Unless you’ve been living in a scientific research bubble at the bottom of the sea for the last several years, you know turmeric is important for your health. You also know that you should eat it with black pepper, which aids its absorption. But … should you?
New research is calling into question the long-accepted idea that black pepper is a necessary sidekick for the proper use of turmeric. Now the experts are posing queries such as: Is black pepper really necessary to get all that cancer-fighting goodness from turmeric? What about when you want to drink a smoothie, or some tea or a few sweet juice shots … you know, flavors that would be pretty much destroyed with a spicy kick better reserved for curry?
Let’s examine these questions, and figure out what role, exactly, pepper should play in the grand turmeric plan.
Powdered Turmeric: A Disappointment on Its Own
Many people make the mistake of hearing turmeric is great for your health and can fight cancer, then tripping happily down to the grocery store and buying the powdered stuff. Unfortunately, you can add it to your smoothies and almond milk all you like, and it’s not going to help you much without something to aid in the absorption of the active compounds.
The main compound of note in turmeric is curcumin. This is what’s responsible for the cancer-fighting, blood-sugar-regulating, wonder-food effects of turmeric. Your body, however, can’t absorb curcumin on its own; it just passes through your system. That means no matter how much money you spend and how faithfully you incorporate powdered turmeric into your meals, it still does a whole lot of Not Much if taken by itself. (1)
That’s where black pepper comes in.
Beyond the Black
Human studies demonstrate beyond a shadow of a doubt that black pepper boosts the benefits of turmeric quite a lot. According to some research, the spike may be as much as 2,000 percent. (2)
That’s impressive, but it leads to one inevitable conclusion: You have to consume the two spices together. Or at least, within 2-3 hours after consuming pepper, and only in that order: pepper first, turmeric second. (3) You must also use black pepper only; its active compound, piperine, is what encourages turmeric absorption. The compound in cayenne, capsaicin, does not have the same effects (although it is extremely good for you).
Beyond the obvious inconvenience of either eating turmeric with pepper or within a short timespan after, there’s another problem: The pepper has to be freshly ground, or it loses its effectiveness. So spice shakers of turmeric and black pepper do little to nothing. Sigh. If you really want to get the benefits of turmeric each and every time, what should you do?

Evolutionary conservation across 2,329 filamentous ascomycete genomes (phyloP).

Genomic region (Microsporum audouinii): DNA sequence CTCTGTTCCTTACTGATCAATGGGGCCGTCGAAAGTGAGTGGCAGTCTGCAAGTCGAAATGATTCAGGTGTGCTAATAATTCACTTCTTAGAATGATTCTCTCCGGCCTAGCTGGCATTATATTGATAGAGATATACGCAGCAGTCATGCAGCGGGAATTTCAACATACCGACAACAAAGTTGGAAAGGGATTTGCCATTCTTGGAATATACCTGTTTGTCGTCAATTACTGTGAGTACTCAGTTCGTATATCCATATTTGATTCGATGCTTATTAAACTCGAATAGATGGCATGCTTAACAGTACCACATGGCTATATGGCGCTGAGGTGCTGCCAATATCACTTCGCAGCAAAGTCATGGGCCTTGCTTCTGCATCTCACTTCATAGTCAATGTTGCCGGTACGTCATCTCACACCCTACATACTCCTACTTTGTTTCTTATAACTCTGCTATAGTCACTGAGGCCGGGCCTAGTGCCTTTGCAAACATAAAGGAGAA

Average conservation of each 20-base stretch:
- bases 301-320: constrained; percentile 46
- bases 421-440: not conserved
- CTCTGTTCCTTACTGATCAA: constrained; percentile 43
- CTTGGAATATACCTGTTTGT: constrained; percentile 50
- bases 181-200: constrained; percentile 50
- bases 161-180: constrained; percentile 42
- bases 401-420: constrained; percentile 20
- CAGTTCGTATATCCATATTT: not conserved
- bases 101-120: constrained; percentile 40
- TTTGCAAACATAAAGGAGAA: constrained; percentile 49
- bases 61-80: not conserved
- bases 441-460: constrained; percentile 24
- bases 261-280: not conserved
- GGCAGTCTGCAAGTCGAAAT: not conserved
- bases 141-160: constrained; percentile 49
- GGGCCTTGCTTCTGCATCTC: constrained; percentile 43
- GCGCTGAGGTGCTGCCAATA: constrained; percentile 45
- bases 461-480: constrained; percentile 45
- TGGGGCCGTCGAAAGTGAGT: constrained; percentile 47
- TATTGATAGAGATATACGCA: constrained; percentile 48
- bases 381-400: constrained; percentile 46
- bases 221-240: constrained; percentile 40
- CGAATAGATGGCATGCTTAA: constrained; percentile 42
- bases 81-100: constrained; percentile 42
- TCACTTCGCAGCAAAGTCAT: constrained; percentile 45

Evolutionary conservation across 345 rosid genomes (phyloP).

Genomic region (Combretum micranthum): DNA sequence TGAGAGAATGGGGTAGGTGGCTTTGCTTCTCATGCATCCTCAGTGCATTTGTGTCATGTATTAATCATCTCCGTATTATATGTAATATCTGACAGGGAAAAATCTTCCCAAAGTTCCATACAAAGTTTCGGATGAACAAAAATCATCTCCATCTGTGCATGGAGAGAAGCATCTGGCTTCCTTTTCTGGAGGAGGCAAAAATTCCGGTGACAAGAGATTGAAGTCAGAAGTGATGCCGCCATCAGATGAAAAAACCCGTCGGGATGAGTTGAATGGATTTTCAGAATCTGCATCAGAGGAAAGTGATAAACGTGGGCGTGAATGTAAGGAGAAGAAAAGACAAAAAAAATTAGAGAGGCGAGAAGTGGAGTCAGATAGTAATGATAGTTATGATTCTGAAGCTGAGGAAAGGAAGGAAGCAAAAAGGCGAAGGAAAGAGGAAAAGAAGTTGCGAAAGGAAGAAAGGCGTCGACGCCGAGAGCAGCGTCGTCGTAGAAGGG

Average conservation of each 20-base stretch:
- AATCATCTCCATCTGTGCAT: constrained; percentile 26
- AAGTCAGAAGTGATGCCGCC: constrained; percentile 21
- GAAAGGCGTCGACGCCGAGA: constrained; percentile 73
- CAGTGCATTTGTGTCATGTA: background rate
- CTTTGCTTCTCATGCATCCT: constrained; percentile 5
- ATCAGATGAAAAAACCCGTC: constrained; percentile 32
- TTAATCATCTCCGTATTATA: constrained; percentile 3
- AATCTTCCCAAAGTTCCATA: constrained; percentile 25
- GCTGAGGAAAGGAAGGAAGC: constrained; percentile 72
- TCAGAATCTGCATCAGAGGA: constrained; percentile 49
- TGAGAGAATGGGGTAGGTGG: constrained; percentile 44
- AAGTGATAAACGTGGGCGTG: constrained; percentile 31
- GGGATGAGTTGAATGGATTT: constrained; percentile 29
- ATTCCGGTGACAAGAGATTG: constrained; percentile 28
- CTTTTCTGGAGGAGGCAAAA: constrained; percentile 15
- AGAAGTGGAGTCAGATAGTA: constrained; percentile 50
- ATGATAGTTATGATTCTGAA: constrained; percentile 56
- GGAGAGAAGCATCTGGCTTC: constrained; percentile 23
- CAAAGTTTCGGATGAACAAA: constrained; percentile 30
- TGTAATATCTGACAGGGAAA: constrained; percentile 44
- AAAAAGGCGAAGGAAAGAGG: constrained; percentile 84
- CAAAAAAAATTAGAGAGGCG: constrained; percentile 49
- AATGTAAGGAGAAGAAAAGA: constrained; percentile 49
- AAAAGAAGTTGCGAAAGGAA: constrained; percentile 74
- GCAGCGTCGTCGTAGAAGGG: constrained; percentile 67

The Raw Route
This is where we get down to the numbers. According to Turmeric for Health, raw turmeric contains roughly the same amount of curcumin as the equivalent weight powdered … even though powdered doesn’t include any of the water weight. Most likely this is because there is such a higher percentage of curcumin. Also, you don’t need any pepper in raw turmeric because oil is nearly as effective an absorption aid, and raw turmeric is 6-9 percent oil. The takeaway? Raw turmeric completely obviates the need to mess with piperine altogether. Neat, right?
That’s why we always use raw turmeric so that you can count on getting that boost of curcumin goodness in every juice shot and on every juice cleanse. Unlike other turmeric providers, we neatly avoid the issues with black pepper and rely on the fresh, wholesome turmeric oil itself to boost your health. Plus, we put more turmeric by volume into every bottle than we’ve ever seen in competing products. It’s a win-win … win.
So today, do something good for your body and opt for the raw version of turmeric. Quit messing with powders and spice mixes, and just do what’s easy. Do what you know is good for you. And enjoy the benefits throughout your long life.
(1) Dempe J., et al. (2013, September). Metabolism and permeability of curcumin in cultured Caco-2 cells. Molecular Nutrition & Food Research, 57. Retrieved from https://www.ncbi.nlm.nih.gov/pubmed/22930441
(2) Shoba G., et al. (1998, May). Influence of piperine on the pharmacokinetics of curcumin in animals and human volunteers. Planta Medica, 64. Retrieved from https://www.ncbi.nlm.nih.gov/pubmed/9619120
(3) Turmeric for Health. (2016). Best time to take black pepper for max turmeric absorption?Retrieved from https://www.turmericforhealth.com/turmeric-queries/best-time-to-take-black-pepper-for-max-turmeric-absorption